These 25 self-improvement books will surprise you, make you think, and maybe even insult you. But more than anything, they will help you become a better person.
by David McRaney Read it
“If you see lots of shark attacks in the news, you think, ‘Gosh, sharks are out of control.’ What you should think is ‘Gosh, the news loves to cover shark attacks.”
While the title may seem a bit insulting, this book is meant to celebrate our irrational nature, and explain human psych in an entertaining way. Sections like Learned Helplessness, Selling Out, and the Illusion of Transparency give a peak into the human brain – in all it’s glory and craziness.
by Dan Ariely Read it
“Upton Sinclair once noted, “It is difficult to get a man to understand something when his salary depends upon his not understanding it.”
This is another read on human irrationality, again with a positive, explanatory spin. Ariely, an economist, gives insight into human behavior in relationships and the workplace. He also covers the fascinating, underlying reasons why humans cheat.
by Malcolm Gladwell Read it
“Emotion is contagious.”
In the age of viral videos, content, and ideas, The Tipping Point explores a very relevant question: what makes something spread? The book covers the topic in a universal manner, helpful to anyone in business or simply anyone with a promising idea in their head.
by M. Scott Peck Read it
“Problems call forth our courage and our wisdom; indeed, they create our courage and wisdom.”
While The Road Less Travelled is decades old, it is a classic self-improvement best seller for good reason. This is a great read for anyone who wants to improve and better understand their relationships.
by Victor Frankl Read it
“Man is originally characterized by his “search for meaning” rather than his “search for himself.”
The more he forgets himself—giving himself to a cause or another person—the more human he is. And the more he is immersed and absorbed in something or someone other than himself the more he really becomes himself.” A profound story, Man’s Search For Meaning tells of the author’s experiences in Auschwitz. Frankl goes on to explain a profound psychological therapy program based on what he learned during these struggles.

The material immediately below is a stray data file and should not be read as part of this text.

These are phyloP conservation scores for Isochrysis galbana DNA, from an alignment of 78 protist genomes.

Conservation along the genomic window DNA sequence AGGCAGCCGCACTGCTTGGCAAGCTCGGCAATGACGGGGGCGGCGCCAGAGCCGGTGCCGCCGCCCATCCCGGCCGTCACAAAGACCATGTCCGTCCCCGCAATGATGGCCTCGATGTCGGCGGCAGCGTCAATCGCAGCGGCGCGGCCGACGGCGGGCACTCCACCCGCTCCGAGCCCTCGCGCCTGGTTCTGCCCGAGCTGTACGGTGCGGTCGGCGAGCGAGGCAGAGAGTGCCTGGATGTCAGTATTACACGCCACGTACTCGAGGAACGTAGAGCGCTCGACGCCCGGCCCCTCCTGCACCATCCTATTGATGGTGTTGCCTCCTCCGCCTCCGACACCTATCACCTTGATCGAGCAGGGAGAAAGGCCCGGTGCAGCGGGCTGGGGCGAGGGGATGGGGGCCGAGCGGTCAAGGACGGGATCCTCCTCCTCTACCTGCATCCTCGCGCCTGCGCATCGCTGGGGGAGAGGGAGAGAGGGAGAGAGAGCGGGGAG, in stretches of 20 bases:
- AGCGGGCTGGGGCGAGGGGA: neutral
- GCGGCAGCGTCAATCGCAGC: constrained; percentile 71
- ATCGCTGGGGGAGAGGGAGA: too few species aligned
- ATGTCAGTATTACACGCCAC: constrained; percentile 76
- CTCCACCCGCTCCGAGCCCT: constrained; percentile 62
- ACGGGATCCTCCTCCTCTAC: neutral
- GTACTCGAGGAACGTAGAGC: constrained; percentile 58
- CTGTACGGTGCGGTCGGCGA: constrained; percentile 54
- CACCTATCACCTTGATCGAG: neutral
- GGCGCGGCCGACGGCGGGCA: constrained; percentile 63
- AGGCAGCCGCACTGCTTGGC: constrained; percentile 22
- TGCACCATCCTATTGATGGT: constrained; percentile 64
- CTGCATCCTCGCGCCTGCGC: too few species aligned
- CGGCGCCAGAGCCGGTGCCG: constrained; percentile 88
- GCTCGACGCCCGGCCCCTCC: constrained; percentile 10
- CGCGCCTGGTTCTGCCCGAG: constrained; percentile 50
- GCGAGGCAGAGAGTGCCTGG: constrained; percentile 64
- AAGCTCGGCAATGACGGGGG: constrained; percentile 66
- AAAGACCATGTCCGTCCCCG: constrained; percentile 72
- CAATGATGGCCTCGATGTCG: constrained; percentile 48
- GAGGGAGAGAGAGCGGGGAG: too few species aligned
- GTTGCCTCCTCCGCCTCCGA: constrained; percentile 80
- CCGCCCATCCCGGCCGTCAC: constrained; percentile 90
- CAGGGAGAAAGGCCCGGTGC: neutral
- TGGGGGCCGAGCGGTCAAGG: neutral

by Neil Fiore Read it
“When you commit to a goal, you’re committing to a form of work that brings ongoing rewards. When you procrastinate, you’re choosing a self-punishing form of work.”
This one’s for the do-it-tomorrowers. The Now Habit outlines how to accomplish tasks without the negativity and guilt, and how to enjoy your free time in a more meaningful way.
by Alice Miller Read it
This book drives home the ways in which abusive parenting can deeply damage a child. Miller, a Swiss psychologist, determines what kinds of parenting mistakes lead to major developmental problems in children. She also discusses ways in which adults can finally heal their childhood scars.
by Daniel Goleman Read it
“When we are in the grip of craving or fury, head-over-heals in love our recoiling in dread, it is the limbic system that has us in its grip.”
Goleman distinguishes between 2 minds: the rational and the emotional, and how your emotional intelligence can determine success in almost any social area, including work and relationships. This book defines a new way to be “smart.”
by Chip Heath & Dan Heath Read it
“Knowledge does not change behavior. We have all encountered crazy shrinks and obese doctors and divorced marriage counselors.”